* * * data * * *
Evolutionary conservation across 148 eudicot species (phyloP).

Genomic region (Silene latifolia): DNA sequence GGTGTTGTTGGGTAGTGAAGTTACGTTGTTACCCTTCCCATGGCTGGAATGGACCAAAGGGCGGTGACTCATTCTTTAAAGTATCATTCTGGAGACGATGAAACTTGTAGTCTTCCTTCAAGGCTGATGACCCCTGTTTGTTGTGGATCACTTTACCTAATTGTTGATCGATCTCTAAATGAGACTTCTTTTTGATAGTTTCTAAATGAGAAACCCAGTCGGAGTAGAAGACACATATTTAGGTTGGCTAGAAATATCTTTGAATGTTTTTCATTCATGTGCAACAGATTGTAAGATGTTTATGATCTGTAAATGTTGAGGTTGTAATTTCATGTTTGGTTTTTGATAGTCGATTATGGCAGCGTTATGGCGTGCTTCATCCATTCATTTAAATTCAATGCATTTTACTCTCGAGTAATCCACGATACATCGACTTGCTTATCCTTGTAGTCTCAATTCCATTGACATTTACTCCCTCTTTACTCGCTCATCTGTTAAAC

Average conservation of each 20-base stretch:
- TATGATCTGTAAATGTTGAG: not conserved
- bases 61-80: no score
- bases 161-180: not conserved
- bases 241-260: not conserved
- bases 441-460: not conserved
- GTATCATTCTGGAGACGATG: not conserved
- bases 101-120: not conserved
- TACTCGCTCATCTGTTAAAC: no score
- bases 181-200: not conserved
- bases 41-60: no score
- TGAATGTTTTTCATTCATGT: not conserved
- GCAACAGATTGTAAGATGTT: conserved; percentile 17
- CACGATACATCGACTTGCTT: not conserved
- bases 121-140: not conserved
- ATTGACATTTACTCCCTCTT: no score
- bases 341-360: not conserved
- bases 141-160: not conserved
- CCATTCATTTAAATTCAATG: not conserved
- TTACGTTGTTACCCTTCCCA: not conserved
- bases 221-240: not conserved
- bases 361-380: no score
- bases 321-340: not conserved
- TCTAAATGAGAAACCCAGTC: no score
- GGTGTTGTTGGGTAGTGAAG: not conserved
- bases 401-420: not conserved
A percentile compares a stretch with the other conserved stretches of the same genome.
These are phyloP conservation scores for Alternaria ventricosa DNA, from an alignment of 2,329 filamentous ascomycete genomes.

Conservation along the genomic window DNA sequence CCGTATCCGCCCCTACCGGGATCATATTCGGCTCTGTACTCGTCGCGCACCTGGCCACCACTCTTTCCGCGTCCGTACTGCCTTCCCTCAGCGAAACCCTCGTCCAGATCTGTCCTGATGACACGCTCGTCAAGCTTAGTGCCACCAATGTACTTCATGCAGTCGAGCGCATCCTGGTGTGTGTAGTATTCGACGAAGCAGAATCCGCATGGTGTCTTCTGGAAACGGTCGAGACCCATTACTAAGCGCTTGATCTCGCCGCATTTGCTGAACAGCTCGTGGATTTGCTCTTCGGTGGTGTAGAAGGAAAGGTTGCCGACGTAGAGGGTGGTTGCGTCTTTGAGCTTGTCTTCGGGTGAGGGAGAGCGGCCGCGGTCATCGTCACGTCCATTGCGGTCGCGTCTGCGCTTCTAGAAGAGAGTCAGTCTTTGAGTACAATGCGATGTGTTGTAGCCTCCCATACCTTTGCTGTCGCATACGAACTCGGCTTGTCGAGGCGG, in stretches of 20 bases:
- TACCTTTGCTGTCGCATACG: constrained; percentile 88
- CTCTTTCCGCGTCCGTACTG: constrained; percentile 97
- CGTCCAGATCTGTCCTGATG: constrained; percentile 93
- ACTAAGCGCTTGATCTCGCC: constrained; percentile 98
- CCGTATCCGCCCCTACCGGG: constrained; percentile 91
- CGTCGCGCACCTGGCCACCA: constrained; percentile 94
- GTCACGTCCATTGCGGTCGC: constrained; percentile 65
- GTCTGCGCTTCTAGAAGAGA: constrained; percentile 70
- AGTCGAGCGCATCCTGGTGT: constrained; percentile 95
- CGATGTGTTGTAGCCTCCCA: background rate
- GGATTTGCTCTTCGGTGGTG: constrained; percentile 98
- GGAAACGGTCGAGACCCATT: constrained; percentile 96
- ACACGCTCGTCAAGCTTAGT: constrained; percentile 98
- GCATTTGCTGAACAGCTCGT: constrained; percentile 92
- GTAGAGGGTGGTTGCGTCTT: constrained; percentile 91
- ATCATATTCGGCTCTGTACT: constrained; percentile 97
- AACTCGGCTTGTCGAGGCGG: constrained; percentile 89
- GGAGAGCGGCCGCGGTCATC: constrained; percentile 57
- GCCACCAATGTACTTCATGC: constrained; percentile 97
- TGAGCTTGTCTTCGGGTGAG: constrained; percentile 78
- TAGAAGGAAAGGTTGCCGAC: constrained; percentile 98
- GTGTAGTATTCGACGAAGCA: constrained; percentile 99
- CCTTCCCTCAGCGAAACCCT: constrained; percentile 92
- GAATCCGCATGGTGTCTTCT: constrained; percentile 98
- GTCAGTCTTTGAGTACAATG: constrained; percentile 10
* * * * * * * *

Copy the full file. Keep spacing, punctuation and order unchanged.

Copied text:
Evolutionary conservation across 148 eudicot species (phyloP).

Genomic region (Silene latifolia): DNA sequence GGTGTTGTTGGGTAGTGAAGTTACGTTGTTACCCTTCCCATGGCTGGAATGGACCAAAGGGCGGTGACTCATTCTTTAAAGTATCATTCTGGAGACGATGAAACTTGTAGTCTTCCTTCAAGGCTGATGACCCCTGTTTGTTGTGGATCACTTTACCTAATTGTTGATCGATCTCTAAATGAGACTTCTTTTTGATAGTTTCTAAATGAGAAACCCAGTCGGAGTAGAAGACACATATTTAGGTTGGCTAGAAATATCTTTGAATGTTTTTCATTCATGTGCAACAGATTGTAAGATGTTTATGATCTGTAAATGTTGAGGTTGTAATTTCATGTTTGGTTTTTGATAGTCGATTATGGCAGCGTTATGGCGTGCTTCATCCATTCATTTAAATTCAATGCATTTTACTCTCGAGTAATCCACGATACATCGACTTGCTTATCCTTGTAGTCTCAATTCCATTGACATTTACTCCCTCTTTACTCGCTCATCTGTTAAAC

Average conservation of each 20-base stretch:
- TATGATCTGTAAATGTTGAG: not conserved
- bases 61-80: no score
- bases 161-180: not conserved
- bases 241-260: not conserved
- bases 441-460: not conserved
- GTATCATTCTGGAGACGATG: not conserved
- bases 101-120: not conserved
- TACTCGCTCATCTGTTAAAC: no score
- bases 181-200: not conserved
- bases 41-60: no score
- TGAATGTTTTTCATTCATGT: not conserved
- GCAACAGATTGTAAGATGTT: conserved; percentile 17
- CACGATACATCGACTTGCTT: not conserved
- bases 121-140: not conserved
- ATTGACATTTACTCCCTCTT: no score
- bases 341-360: not conserved
- bases 141-160: not conserved
- CCATTCATTTAAATTCAATG: not conserved
- TTACGTTGTTACCCTTCCCA: not conserved
- bases 221-240: not conserved
- bases 361-380: no score
- bases 321-340: not conserved
- TCTAAATGAGAAACCCAGTC: no score
- GGTGTTGTTGGGTAGTGAAG: not conserved
- bases 401-420: not conserved
A percentile compares a stretch with the other conserved stretches of the same genome.
These are phyloP conservation scores for Alternaria ventricosa DNA, from an alignment of 2,329 filamentous ascomycete genomes.

Conservation along the genomic window DNA sequence CCGTATCCGCCCCTACCGGGATCATATTCGGCTCTGTACTCGTCGCGCACCTGGCCACCACTCTTTCCGCGTCCGTACTGCCTTCCCTCAGCGAAACCCTCGTCCAGATCTGTCCTGATGACACGCTCGTCAAGCTTAGTGCCACCAATGTACTTCATGCAGTCGAGCGCATCCTGGTGTGTGTAGTATTCGACGAAGCAGAATCCGCATGGTGTCTTCTGGAAACGGTCGAGACCCATTACTAAGCGCTTGATCTCGCCGCATTTGCTGAACAGCTCGTGGATTTGCTCTTCGGTGGTGTAGAAGGAAAGGTTGCCGACGTAGAGGGTGGTTGCGTCTTTGAGCTTGTCTTCGGGTGAGGGAGAGCGGCCGCGGTCATCGTCACGTCCATTGCGGTCGCGTCTGCGCTTCTAGAAGAGAGTCAGTCTTTGAGTACAATGCGATGTGTTGTAGCCTCCCATACCTTTGCTGTCGCATACGAACTCGGCTTGTCGAGGCGG, in stretches of 20 bases:
- TACCTTTGCTGTCGCATACG: constrained; percentile 88
- CTCTTTCCGCGTCCGTACTG: constrained; percentile 97
- CGTCCAGATCTGTCCTGATG: constrained; percentile 93
- ACTAAGCGCTTGATCTCGCC: constrained; percentile 98
- CCGTATCCGCCCCTACCGGG: constrained; percentile 91
- CGTCGCGCACCTGGCCACCA: constrained; percentile 94
- GTCACGTCCATTGCGGTCGC: constrained; percentile 65
- GTCTGCGCTTCTAGAAGAGA: constrained; percentile 70
- AGTCGAGCGCATCCTGGTGT: constrained; percentile 95
- CGATGTGTTGTAGCCTCCCA: background rate
- GGATTTGCTCTTCGGTGGTG: constrained; percentile 98
- GGAAACGGTCGAGACCCATT: constrained; percentile 96
- ACACGCTCGTCAAGCTTAGT: constrained; percentile 98
- GCATTTGCTGAACAGCTCGT: constrained; percentile 92
- GTAGAGGGTGGTTGCGTCTT: constrained; percentile 91
- ATCATATTCGGCTCTGTACT: constrained; percentile 97
- AACTCGGCTTGTCGAGGCGG: constrained; percentile 89
- GGAGAGCGGCCGCGGTCATC: constrained; percentile 57
- GCCACCAATGTACTTCATGC: constrained; percentile 97
- TGAGCTTGTCTTCGGGTGAG: constrained; percentile 78
- TAGAAGGAAAGGTTGCCGAC: constrained; percentile 98
- GTGTAGTATTCGACGAAGCA: constrained; percentile 99
- CCTTCCCTCAGCGAAACCCT: constrained; percentile 92
- GAATCCGCATGGTGTCTTCT: constrained; percentile 98
- GTCAGTCTTTGAGTACAATG: constrained; percentile 10